Traditional terms of literary analysis such as “plot” and “character” do not apply comfortably to the New Novel form credited to Alain Robbe-Grillet. In a series of essays collected under the title Pour un nouveau roman (1963; For a New Novel, 1965), Robbe-Grillet describes such terms as “several obsolete notions”:We are so accustomed to discussions of “character,” “atmosphere,” “form,” and “content,” of “message” and “narrative ability” and “true novelists” that it requires an effort to free ourselves from this spider web and realize that it represents an idea about the novel (a ready-made idea, which everyone admits without argument, hence a dead idea), and not at all that..."nature” of the novel in which we are supposed to believe.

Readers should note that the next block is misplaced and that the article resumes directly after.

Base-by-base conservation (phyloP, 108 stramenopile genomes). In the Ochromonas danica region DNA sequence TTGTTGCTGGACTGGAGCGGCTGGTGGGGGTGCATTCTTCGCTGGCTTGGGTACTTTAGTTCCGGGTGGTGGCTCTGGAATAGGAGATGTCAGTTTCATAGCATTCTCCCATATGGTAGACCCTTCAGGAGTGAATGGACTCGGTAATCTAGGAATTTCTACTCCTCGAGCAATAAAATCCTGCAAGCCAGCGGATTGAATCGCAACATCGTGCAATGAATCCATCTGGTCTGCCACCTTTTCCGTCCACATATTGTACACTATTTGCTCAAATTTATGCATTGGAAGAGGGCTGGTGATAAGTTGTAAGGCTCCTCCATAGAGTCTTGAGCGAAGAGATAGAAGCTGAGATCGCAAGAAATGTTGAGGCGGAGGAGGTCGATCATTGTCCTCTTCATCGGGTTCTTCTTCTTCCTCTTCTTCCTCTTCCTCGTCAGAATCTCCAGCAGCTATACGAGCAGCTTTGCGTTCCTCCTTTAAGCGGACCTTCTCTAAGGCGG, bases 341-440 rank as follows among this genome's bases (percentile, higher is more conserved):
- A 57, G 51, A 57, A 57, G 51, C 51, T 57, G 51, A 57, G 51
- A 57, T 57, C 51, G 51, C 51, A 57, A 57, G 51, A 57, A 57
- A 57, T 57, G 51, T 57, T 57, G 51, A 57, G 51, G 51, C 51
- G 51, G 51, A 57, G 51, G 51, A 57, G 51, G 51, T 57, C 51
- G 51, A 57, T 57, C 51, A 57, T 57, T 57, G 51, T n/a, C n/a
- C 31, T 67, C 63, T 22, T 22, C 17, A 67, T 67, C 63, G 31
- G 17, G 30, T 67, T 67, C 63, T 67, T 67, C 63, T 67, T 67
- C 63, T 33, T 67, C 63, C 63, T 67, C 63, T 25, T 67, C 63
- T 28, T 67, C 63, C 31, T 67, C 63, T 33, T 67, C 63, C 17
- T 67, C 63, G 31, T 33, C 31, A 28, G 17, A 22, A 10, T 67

With this warning in place, Robbe-Grillet describes his New Novel, in which the act of writing is the form itself, and in which the minute description of objective reality is intertwined with fanciful conjecture, dream states, feverishly subjective distortions, and pure invention, none of which answers to any chronological sequence as assumed in the traditional novel. Nor is character defined in the same way, since no psychologically recognizable or three-dimensional portraits are proffered by the writer. The novel is peopled instead by rather vaguely identified and often amorphous creatures, ambiguous and unstructured, about whom the reader knows only the external details of their lives.
In the Labyrinth, Robbe-Grillet’s fourth novel, stands as his most fully realized example of the theories he only partially succeeded in illustrating in his previous novels....
(The entire section is 690 words.)